oraging is one of the oldest skills of humankind, but for most of us it remains a lost art. We may pick the odd blackberry here or there, but in general we have been taught to be wary of putting in our mouths the things we find in the wild.
Fall is a good season to be a forager in New England. Even when the curtain comes down on the summer garden with the finality of a killing frost, and only late season raspberries cling to the vine, there are wild and feral foods to be had for those with the eyes and inclination to see them.
Over the weekend, my young children and I helped ourselves to a bushel of
apples from two trees near their school. Despite being untended, the apples were crisp and rosy and we spent a decadent afternoon in the kitchen using all those arcane implements of the home canner to good effect. We turned out applesauce (that didn’t need a pinch of sugar), apple crisp and a deep-dish pie, and all agreed that the fruits of our labor tasted far sweeter than those processed elsewhere.
Apples are a marvelous but conventional offering. Something far more unusual presented itself on our street recently: My wife alerted me to the presence of several conical mushrooms growing near the base of a Norway maple, a tree I have little use for either aesthetically for its rot-prone form or ecologically for its invasive qualities. In this case it proved a beneficial association, for from my wife’s description I was pretty sure that what I would find there was going to be delicious.
To spare my good editors any incipient distress, this is a good point to pause and say that your parents were right to tell you to steer clear of wild mushrooms. Those who experiment with mushroom hunting without making a careful and meticulous study of the subject are exposing themselves to possibly lethal poisoning.
That said, there are a good number of wonderfully fragrant and thoroughly edible wild mushrooms that grow in our area, and I have made a point of learning a dozen or so that are easily identified in the field and not readily confused with baneful varieties.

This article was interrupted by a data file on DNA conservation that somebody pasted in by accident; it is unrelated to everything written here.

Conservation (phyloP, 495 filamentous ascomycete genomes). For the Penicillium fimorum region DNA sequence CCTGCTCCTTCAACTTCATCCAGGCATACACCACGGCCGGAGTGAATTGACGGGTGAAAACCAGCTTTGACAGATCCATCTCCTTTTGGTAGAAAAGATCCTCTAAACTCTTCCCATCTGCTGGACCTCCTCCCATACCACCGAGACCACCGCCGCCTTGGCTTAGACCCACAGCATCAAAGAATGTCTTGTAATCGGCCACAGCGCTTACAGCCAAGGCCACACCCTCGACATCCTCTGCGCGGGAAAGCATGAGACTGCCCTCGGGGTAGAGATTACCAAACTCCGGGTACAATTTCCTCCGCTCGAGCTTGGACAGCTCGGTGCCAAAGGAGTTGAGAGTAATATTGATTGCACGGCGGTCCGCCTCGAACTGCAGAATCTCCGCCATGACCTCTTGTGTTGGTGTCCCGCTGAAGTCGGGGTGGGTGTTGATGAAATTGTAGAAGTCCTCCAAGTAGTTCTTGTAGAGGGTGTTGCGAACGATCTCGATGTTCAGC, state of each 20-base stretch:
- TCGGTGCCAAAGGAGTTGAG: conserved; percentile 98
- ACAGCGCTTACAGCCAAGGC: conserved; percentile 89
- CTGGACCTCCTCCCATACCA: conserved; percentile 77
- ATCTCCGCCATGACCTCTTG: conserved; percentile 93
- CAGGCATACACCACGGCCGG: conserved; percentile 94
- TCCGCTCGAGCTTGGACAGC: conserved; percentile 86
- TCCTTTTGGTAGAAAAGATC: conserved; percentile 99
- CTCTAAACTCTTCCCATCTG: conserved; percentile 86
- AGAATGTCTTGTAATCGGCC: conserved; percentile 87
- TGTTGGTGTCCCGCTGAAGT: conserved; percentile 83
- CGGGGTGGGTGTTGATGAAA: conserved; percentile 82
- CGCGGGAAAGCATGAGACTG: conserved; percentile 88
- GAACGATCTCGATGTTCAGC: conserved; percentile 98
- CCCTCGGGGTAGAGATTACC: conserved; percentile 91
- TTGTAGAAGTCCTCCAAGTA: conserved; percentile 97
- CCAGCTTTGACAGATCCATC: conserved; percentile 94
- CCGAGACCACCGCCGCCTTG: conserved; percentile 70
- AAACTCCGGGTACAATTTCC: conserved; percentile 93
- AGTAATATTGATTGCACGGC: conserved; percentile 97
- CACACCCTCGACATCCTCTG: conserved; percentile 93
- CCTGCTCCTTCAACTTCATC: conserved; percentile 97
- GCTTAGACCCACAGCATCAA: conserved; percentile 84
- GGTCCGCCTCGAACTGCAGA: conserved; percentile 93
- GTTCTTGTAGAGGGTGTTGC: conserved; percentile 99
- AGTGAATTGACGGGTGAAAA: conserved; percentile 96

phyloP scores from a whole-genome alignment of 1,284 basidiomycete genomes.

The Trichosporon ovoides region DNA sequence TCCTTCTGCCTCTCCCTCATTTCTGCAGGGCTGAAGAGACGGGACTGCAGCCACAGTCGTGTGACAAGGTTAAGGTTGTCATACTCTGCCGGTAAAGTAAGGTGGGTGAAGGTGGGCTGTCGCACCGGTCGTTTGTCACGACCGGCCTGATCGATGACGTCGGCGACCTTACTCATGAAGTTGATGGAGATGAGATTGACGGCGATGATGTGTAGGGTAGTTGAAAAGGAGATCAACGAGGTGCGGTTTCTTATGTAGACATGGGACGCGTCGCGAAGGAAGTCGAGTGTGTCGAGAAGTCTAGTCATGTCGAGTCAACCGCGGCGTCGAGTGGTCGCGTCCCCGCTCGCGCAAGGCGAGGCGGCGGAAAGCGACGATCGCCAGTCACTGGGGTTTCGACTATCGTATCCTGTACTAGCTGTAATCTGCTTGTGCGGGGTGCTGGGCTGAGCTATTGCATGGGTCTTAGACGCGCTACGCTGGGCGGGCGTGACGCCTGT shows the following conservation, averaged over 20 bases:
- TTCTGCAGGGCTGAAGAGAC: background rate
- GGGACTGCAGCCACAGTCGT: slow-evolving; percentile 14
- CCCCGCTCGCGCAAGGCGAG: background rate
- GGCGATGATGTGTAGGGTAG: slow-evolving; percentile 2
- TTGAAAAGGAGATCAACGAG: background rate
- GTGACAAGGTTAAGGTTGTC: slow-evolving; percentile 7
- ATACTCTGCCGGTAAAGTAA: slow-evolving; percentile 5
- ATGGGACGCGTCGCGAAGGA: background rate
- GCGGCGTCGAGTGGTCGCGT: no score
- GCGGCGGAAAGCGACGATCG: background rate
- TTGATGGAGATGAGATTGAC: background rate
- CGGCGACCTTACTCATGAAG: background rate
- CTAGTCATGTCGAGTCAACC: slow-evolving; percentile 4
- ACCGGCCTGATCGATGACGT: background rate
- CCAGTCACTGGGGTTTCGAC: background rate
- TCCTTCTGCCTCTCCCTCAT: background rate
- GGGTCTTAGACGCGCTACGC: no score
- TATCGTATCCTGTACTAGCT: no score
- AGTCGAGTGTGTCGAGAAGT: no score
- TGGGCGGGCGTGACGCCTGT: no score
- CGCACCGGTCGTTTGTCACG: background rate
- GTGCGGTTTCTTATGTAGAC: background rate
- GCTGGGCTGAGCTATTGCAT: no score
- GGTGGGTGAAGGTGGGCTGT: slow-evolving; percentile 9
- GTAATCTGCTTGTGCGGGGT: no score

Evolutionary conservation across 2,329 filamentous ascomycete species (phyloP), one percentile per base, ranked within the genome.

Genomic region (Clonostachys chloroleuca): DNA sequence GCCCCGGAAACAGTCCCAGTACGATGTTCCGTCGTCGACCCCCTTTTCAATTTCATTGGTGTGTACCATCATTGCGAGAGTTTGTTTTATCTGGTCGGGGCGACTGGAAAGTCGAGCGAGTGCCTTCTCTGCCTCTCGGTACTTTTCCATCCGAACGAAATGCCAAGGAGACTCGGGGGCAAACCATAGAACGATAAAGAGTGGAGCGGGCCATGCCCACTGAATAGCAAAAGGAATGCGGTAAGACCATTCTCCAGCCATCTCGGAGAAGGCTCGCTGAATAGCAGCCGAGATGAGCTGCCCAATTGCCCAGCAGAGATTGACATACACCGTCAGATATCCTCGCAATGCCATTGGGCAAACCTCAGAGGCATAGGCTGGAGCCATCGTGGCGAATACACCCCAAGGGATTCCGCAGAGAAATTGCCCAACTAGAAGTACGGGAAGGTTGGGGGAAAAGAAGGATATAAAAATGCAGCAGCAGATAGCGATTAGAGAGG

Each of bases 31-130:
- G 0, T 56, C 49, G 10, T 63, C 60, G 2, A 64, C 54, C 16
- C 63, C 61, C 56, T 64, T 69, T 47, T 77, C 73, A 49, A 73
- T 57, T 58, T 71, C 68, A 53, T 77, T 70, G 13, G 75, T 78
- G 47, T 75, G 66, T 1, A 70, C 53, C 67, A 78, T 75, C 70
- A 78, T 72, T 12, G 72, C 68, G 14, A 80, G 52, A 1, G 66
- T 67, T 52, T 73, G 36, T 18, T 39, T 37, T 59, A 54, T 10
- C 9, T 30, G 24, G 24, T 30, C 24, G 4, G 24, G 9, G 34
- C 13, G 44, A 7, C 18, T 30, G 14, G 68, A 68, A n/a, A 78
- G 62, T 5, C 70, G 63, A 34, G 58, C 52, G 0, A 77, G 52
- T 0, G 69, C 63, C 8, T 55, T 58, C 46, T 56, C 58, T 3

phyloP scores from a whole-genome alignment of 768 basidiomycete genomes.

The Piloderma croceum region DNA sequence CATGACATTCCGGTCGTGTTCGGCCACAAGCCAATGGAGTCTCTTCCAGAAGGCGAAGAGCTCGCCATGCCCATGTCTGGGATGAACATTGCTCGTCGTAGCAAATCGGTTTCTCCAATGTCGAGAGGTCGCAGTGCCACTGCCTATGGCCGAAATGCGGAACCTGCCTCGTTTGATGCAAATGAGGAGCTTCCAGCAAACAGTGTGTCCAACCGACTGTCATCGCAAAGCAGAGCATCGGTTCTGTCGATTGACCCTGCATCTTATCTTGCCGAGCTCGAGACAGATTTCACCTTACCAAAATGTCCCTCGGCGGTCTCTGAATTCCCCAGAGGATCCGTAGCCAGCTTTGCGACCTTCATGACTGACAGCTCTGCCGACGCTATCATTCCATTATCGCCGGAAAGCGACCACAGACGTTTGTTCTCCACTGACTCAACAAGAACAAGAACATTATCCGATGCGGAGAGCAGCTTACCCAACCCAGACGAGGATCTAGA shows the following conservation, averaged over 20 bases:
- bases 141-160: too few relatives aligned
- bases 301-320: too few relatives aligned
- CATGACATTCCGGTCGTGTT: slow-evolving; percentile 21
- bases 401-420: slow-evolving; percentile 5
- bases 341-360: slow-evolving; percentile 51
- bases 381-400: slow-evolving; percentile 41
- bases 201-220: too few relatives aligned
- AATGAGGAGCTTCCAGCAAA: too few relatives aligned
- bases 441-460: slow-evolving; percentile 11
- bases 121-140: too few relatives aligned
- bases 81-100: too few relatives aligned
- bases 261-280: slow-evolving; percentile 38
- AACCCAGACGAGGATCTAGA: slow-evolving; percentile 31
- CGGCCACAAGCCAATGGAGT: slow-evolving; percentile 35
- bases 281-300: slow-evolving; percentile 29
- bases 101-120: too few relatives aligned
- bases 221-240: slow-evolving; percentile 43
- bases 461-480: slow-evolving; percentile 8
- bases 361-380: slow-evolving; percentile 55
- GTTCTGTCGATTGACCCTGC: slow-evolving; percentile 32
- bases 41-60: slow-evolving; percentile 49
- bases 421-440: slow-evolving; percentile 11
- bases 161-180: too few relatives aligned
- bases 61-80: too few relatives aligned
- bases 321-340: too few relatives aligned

The specimens at the base of the tree were
shaggy manes(Coprinus comatus
), a variety of inky cap mushroom that fruits in spring and again in fall. They can reach as much as 6 inches in height and look like folded parasols with brown caps and shaggy scales that resemble a barrister’s wig. They are best picked before their white edges start to tatter and their gills blacken by a process of autodigestion — which is how they release their spores. They should be sautéed quickly to prevent them from becoming discolored.
I showed my children how to make careful observations and key out the identification of our specimens using field guides. We noted the hollow stems and inky gills and, after cross-referencing with any look-alike species, felt confident about our find.
A hot skillet and a bit of butter later and four shaggy manes found their way to our plates. My son, Elias, as usual, was nothing loathe and tucked right in. My daughter, Emily, who is fastidious in her many food aversions, inexplicably pronounced them delicious.
This chance discovery gave me the opportunity to impress upon my children that foraging for mushrooms or any other wild food is an activity that only happens with adult supervision. Besides, it helps to have extra eyes, closer to the ground, when mushroom hunting. There are still
lobster mushrooms, giant puffballsandsulfur shelves
waiting out there in the autumn woods and fields for us to discover before the season passes.